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Around The World In Eighty Days

1215 words - 5 pages

In the nineteenth, it seemed impossible to circumnavigate the world in only 80 days. That is, however, exactly what Phileas Fogg did in Jules Verne’s Around the World in Eighty Days. This novel follows the journey of the eccentric Englishman Phileas Fogg as he races around the world on a bet. Accompanied by his faithful servant, Passepartout, and a scheming detective, Fix, he encounters many challenges he must overcome in order to return in time. In Around the World in Eighty Days, Jules Verne demonstrates the increased industrialization of the nineteenth century, while also exploring the growing movements of nationalism and imperialism.
Phileas Fogg’s journey is made possible by the growing industrialization of the time. One example of industrialization is the extensive use of trains in the novel. During the nineteenth century, rail lines were expanding all over the world. For example, when Phileas Fogg reaches India, the change from old forms of transportation to new industrialized forms is described, “Formerly one was obliged to travel in India by the old cumbrous methods of going on foot or on horseback, in palanquins or unwieldy coaches; now, fast steamboats ply on the Indus and the Ganges, and a great railway, with branch lines joining the rail line at many points on this route, traverses the peninsula from Bombay to Calcutta in three days” (32). This demonstrates how the methods of transportation have become more advanced and industrialized throughout the century. Again, the industrialization of railways is shown when the party reaches America. “The journey from New York to San Francisco consumed, formerly, under the most favourable conditions, at least six months. It is now accomplished I seven days” (110). This also shows how industrialization has made travel more efficient and speedy. Trains were able to connect many cities in many countries, making travel easier and faster. They could increase speed when needed and overcome many obstacles. This was demonstrated when one of the trains Phileas Fogg was traveling on approached a rundown bridge it needed to cross. “They perceived that the whole train, rushing on at the rate of a hundred miles an hour, hardly bore upon the rails at all” (125). This shows that trains were capable of reaching extreme speeds in order to arrive at a destination faster, or to clear obstacles. Overall, because trains had become more industrialized, they were able to connect more cities together to make travelling faster and more efficient.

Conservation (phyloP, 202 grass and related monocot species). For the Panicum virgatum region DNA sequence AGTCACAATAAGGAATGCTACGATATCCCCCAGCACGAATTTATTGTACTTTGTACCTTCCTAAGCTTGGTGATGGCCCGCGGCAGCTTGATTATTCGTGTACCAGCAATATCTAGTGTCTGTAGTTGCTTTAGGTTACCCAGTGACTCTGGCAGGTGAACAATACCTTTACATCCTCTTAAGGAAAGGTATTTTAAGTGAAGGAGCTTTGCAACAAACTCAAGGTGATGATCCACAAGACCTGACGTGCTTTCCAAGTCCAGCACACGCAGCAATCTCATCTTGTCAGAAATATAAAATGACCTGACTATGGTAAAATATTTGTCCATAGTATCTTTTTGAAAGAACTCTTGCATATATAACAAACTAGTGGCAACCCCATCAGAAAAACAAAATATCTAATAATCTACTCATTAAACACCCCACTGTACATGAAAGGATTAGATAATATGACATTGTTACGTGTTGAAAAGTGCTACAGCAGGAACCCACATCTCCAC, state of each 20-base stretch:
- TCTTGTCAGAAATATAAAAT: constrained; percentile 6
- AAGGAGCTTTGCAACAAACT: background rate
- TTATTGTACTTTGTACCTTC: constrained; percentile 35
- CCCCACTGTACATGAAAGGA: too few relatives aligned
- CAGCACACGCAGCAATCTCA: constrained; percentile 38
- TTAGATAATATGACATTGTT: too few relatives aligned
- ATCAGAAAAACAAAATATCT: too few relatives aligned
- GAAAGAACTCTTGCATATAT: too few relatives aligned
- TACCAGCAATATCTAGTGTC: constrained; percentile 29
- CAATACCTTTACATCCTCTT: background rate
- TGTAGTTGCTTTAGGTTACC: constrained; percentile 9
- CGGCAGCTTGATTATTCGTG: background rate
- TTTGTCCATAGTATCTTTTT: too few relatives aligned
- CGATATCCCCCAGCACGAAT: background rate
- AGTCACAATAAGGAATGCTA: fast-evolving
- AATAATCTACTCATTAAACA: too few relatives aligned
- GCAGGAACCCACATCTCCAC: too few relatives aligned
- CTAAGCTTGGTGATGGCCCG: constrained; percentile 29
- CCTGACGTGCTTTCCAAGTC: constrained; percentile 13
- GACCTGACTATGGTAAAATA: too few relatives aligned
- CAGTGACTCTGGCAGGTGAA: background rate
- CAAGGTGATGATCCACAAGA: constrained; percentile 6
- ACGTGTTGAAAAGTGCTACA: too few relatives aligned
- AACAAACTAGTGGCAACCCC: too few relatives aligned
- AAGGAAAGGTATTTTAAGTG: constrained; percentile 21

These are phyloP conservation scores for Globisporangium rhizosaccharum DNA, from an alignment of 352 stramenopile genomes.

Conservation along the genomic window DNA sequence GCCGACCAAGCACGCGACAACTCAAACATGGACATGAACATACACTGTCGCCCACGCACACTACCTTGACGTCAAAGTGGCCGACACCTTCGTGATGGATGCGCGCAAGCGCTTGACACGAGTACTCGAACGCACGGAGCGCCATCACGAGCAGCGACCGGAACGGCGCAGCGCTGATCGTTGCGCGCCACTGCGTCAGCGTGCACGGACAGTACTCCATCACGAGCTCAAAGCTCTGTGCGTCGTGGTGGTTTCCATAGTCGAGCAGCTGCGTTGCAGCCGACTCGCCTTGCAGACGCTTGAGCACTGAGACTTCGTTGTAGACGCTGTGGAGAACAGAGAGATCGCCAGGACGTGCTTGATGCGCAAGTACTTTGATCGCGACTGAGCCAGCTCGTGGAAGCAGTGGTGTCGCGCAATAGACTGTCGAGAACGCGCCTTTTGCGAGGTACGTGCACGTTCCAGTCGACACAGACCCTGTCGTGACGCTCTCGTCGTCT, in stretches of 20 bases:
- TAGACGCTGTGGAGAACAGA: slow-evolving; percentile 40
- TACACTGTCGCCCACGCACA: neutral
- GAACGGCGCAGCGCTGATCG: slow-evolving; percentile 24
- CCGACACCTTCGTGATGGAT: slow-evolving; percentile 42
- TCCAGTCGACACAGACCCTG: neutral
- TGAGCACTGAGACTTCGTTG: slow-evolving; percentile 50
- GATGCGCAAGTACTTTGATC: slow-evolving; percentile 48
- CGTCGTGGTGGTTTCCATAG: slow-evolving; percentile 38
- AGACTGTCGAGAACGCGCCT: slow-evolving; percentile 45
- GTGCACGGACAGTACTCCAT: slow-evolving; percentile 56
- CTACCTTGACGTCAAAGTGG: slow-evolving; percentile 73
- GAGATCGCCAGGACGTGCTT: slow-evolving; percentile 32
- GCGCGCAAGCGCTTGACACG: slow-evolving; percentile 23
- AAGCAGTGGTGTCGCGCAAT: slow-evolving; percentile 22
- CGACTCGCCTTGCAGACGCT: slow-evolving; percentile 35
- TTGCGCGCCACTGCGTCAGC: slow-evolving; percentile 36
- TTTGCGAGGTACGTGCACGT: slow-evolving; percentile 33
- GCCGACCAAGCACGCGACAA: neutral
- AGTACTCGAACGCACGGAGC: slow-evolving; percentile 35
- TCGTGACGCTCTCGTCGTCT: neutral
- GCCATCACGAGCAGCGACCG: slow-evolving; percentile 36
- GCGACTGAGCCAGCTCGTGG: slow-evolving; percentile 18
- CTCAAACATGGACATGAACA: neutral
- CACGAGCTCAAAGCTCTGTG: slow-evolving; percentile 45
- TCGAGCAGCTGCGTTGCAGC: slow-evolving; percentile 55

Another example of industrialization that appears in the novel is the use of boats. The “Mongolia” is one of the main boats that the party travels by. It is supposed to be one of the fastest steamers in the world, at the time, and indeed proves to be by completing its journey two days ahead of schedule (31). This is one example of the improvements made to boats because of industrialization. They are now able to hold more people and travel faster and...

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